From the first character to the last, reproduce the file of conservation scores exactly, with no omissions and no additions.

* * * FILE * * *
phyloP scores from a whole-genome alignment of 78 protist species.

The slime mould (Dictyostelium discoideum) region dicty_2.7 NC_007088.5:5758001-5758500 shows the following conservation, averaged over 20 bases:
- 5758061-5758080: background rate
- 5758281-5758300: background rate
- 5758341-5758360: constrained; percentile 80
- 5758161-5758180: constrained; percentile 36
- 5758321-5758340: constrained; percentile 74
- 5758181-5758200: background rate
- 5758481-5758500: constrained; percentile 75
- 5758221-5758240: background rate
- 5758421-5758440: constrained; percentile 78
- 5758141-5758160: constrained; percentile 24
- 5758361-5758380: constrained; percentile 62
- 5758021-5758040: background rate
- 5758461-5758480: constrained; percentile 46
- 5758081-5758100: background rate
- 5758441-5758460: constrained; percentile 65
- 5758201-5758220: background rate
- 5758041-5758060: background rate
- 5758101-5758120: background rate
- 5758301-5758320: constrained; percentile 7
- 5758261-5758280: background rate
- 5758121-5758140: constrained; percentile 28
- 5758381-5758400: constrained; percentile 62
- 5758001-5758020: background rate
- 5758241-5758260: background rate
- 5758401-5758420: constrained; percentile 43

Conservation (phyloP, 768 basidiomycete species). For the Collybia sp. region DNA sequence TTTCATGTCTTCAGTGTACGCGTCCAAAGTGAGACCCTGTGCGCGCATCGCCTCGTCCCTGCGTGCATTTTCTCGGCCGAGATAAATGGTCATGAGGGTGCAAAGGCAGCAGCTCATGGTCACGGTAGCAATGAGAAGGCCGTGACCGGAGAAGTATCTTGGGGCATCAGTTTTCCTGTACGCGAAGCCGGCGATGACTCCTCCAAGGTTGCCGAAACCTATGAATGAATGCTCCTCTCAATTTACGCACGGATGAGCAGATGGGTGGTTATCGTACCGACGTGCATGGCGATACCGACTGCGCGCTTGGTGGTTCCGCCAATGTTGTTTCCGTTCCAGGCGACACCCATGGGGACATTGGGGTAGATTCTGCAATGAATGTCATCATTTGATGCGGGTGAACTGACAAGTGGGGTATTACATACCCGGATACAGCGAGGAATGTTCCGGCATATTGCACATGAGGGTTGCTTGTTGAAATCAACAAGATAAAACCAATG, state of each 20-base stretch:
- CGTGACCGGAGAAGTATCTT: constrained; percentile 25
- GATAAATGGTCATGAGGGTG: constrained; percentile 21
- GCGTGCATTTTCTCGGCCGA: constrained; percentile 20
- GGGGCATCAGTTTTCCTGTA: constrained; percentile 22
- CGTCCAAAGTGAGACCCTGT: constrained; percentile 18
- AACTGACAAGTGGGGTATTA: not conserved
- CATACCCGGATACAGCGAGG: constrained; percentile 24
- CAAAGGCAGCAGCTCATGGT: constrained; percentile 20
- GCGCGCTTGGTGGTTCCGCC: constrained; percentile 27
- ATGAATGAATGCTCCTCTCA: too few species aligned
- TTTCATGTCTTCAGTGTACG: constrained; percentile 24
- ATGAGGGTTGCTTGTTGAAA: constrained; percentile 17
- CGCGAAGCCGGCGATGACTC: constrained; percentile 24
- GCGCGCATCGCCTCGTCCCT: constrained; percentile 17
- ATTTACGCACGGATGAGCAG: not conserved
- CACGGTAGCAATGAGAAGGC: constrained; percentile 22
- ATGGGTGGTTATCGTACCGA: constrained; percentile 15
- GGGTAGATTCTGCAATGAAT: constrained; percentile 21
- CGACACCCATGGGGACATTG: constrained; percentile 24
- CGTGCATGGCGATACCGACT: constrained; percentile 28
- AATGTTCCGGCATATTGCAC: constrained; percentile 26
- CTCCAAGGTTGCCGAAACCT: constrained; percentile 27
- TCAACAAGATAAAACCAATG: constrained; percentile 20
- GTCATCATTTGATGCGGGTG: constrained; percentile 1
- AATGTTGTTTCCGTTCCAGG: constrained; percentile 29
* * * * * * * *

phyloP scores from a whole-genome alignment of 78 protist species.

The slime mould (Dictyostelium discoideum) region dicty_2.7 NC_007088.5:5758001-5758500 shows the following conservation, averaged over 20 bases:
- 5758061-5758080: background rate
- 5758281-5758300: background rate
- 5758341-5758360: constrained; percentile 80
- 5758161-5758180: constrained; percentile 36
- 5758321-5758340: constrained; percentile 74
- 5758181-5758200: background rate
- 5758481-5758500: constrained; percentile 75
- 5758221-5758240: background rate
- 5758421-5758440: constrained; percentile 78
- 5758141-5758160: constrained; percentile 24
- 5758361-5758380: constrained; percentile 62
- 5758021-5758040: background rate
- 5758461-5758480: constrained; percentile 46
- 5758081-5758100: background rate
- 5758441-5758460: constrained; percentile 65
- 5758201-5758220: background rate
- 5758041-5758060: background rate
- 5758101-5758120: background rate
- 5758301-5758320: constrained; percentile 7
- 5758261-5758280: background rate
- 5758121-5758140: constrained; percentile 28
- 5758381-5758400: constrained; percentile 62
- 5758001-5758020: background rate
- 5758241-5758260: background rate
- 5758401-5758420: constrained; percentile 43

Conservation (phyloP, 768 basidiomycete species). For the Collybia sp. region DNA sequence TTTCATGTCTTCAGTGTACGCGTCCAAAGTGAGACCCTGTGCGCGCATCGCCTCGTCCCTGCGTGCATTTTCTCGGCCGAGATAAATGGTCATGAGGGTGCAAAGGCAGCAGCTCATGGTCACGGTAGCAATGAGAAGGCCGTGACCGGAGAAGTATCTTGGGGCATCAGTTTTCCTGTACGCGAAGCCGGCGATGACTCCTCCAAGGTTGCCGAAACCTATGAATGAATGCTCCTCTCAATTTACGCACGGATGAGCAGATGGGTGGTTATCGTACCGACGTGCATGGCGATACCGACTGCGCGCTTGGTGGTTCCGCCAATGTTGTTTCCGTTCCAGGCGACACCCATGGGGACATTGGGGTAGATTCTGCAATGAATGTCATCATTTGATGCGGGTGAACTGACAAGTGGGGTATTACATACCCGGATACAGCGAGGAATGTTCCGGCATATTGCACATGAGGGTTGCTTGTTGAAATCAACAAGATAAAACCAATG, state of each 20-base stretch:
- CGTGACCGGAGAAGTATCTT: constrained; percentile 25
- GATAAATGGTCATGAGGGTG: constrained; percentile 21
- GCGTGCATTTTCTCGGCCGA: constrained; percentile 20
- GGGGCATCAGTTTTCCTGTA: constrained; percentile 22
- CGTCCAAAGTGAGACCCTGT: constrained; percentile 18
- AACTGACAAGTGGGGTATTA: not conserved
- CATACCCGGATACAGCGAGG: constrained; percentile 24
- CAAAGGCAGCAGCTCATGGT: constrained; percentile 20
- GCGCGCTTGGTGGTTCCGCC: constrained; percentile 27
- ATGAATGAATGCTCCTCTCA: too few species aligned
- TTTCATGTCTTCAGTGTACG: constrained; percentile 24
- ATGAGGGTTGCTTGTTGAAA: constrained; percentile 17
- CGCGAAGCCGGCGATGACTC: constrained; percentile 24
- GCGCGCATCGCCTCGTCCCT: constrained; percentile 17
- ATTTACGCACGGATGAGCAG: not conserved
- CACGGTAGCAATGAGAAGGC: constrained; percentile 22
- ATGGGTGGTTATCGTACCGA: constrained; percentile 15
- GGGTAGATTCTGCAATGAAT: constrained; percentile 21
- CGACACCCATGGGGACATTG: constrained; percentile 24
- CGTGCATGGCGATACCGACT: constrained; percentile 28
- AATGTTCCGGCATATTGCAC: constrained; percentile 26
- CTCCAAGGTTGCCGAAACCT: constrained; percentile 27
- TCAACAAGATAAAACCAATG: constrained; percentile 20
- GTCATCATTTGATGCGGGTG: constrained; percentile 1
- AATGTTGTTTCCGTTCCAGG: constrained; percentile 29